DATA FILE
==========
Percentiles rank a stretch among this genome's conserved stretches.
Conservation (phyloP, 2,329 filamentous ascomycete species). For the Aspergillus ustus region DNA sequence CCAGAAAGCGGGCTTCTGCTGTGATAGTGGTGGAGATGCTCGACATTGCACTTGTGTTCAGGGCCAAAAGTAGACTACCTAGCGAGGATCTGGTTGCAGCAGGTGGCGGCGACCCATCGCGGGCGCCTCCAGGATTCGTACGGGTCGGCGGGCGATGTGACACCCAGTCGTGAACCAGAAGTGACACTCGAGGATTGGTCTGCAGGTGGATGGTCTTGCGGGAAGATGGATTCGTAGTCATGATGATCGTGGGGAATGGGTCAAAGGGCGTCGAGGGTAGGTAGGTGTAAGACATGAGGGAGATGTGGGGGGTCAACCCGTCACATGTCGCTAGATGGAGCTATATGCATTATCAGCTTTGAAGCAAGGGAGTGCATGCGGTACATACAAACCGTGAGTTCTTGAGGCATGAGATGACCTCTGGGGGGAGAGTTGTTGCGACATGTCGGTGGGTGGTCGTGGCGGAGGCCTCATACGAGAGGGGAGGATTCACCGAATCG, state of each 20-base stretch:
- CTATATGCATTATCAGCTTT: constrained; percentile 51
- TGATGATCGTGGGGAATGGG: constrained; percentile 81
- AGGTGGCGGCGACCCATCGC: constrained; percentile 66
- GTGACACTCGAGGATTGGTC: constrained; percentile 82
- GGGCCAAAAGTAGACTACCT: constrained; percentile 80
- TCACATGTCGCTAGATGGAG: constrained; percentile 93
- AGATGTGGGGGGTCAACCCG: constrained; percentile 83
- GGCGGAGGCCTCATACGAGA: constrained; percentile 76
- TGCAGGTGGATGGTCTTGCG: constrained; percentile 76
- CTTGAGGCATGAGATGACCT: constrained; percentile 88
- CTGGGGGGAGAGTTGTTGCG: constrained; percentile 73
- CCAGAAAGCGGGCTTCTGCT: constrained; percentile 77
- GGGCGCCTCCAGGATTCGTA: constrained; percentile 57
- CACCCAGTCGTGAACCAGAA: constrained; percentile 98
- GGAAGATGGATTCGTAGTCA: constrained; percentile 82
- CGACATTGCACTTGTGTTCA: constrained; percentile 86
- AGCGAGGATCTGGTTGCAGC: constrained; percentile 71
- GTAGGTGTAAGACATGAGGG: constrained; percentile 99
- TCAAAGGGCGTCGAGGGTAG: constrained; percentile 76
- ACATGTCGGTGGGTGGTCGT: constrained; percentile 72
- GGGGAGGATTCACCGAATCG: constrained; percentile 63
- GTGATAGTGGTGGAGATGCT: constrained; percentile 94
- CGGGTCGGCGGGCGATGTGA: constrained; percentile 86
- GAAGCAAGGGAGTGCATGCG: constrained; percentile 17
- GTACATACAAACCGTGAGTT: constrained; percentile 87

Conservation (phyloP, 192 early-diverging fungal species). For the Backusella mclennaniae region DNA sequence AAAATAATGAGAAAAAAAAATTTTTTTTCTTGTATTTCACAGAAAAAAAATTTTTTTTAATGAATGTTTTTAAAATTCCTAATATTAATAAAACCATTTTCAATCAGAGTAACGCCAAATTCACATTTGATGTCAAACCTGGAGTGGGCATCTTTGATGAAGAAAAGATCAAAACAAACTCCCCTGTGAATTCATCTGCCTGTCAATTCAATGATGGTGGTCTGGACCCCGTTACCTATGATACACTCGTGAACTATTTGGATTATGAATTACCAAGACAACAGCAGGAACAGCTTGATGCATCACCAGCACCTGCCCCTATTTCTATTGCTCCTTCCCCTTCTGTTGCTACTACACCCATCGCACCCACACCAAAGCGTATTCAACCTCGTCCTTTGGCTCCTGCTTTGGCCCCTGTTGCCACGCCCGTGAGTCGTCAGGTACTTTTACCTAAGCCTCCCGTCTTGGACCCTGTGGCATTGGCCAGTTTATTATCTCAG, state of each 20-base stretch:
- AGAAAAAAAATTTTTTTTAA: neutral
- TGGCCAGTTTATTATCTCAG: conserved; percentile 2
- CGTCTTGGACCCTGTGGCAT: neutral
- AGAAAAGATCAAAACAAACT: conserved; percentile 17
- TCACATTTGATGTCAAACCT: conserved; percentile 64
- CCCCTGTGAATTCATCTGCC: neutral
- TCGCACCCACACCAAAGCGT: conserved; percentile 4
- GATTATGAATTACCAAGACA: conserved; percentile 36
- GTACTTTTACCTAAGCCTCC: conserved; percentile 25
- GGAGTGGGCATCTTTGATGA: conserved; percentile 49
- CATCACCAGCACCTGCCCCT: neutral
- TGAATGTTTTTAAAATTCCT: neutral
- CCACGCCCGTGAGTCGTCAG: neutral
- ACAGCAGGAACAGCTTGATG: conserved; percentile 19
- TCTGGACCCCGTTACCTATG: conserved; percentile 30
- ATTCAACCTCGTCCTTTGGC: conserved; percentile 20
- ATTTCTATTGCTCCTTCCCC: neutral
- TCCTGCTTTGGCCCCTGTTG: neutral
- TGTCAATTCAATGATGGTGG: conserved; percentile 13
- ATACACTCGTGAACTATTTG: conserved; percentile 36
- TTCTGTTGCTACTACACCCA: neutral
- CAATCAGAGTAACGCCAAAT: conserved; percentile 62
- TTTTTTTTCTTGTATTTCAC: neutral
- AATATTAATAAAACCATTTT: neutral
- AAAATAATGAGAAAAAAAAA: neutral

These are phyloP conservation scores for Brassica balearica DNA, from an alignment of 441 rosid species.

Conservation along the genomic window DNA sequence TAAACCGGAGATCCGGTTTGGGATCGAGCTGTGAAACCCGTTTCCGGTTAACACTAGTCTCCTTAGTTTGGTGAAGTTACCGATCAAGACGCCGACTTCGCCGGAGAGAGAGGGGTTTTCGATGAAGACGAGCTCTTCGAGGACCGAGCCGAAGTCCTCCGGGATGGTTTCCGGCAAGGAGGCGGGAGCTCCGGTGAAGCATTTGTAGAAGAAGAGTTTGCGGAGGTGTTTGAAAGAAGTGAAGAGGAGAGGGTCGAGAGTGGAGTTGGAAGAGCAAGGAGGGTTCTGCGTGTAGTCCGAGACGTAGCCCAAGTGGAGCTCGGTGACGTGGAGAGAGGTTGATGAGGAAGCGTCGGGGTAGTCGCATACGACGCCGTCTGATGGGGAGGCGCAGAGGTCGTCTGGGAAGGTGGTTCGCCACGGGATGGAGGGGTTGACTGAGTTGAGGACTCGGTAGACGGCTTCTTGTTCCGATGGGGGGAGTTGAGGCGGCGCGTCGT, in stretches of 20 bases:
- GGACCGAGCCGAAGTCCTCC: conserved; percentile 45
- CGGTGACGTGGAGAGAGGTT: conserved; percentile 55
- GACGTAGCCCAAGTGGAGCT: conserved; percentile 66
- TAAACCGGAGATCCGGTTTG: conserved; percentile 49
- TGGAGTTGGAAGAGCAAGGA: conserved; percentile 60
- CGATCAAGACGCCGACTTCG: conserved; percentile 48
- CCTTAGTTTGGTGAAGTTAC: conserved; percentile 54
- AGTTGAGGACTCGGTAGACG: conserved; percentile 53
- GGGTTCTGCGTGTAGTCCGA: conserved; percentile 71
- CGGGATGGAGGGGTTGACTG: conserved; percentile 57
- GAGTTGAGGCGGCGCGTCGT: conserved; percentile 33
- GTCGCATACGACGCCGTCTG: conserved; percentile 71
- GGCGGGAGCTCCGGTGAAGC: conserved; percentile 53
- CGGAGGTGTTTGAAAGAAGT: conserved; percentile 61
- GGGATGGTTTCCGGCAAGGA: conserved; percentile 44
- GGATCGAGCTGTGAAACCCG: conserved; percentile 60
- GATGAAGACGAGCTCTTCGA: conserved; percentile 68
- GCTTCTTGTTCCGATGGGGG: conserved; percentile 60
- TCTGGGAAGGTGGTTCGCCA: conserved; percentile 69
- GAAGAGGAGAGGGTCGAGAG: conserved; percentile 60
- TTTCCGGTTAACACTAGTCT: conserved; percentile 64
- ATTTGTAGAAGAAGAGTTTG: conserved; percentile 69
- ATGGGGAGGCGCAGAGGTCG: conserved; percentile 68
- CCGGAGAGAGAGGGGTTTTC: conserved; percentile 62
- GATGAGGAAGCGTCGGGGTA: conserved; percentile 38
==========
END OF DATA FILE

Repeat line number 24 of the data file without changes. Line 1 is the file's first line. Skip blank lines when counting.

- GTGATAGTGGTGGAGATGCT: constrained; percentile 94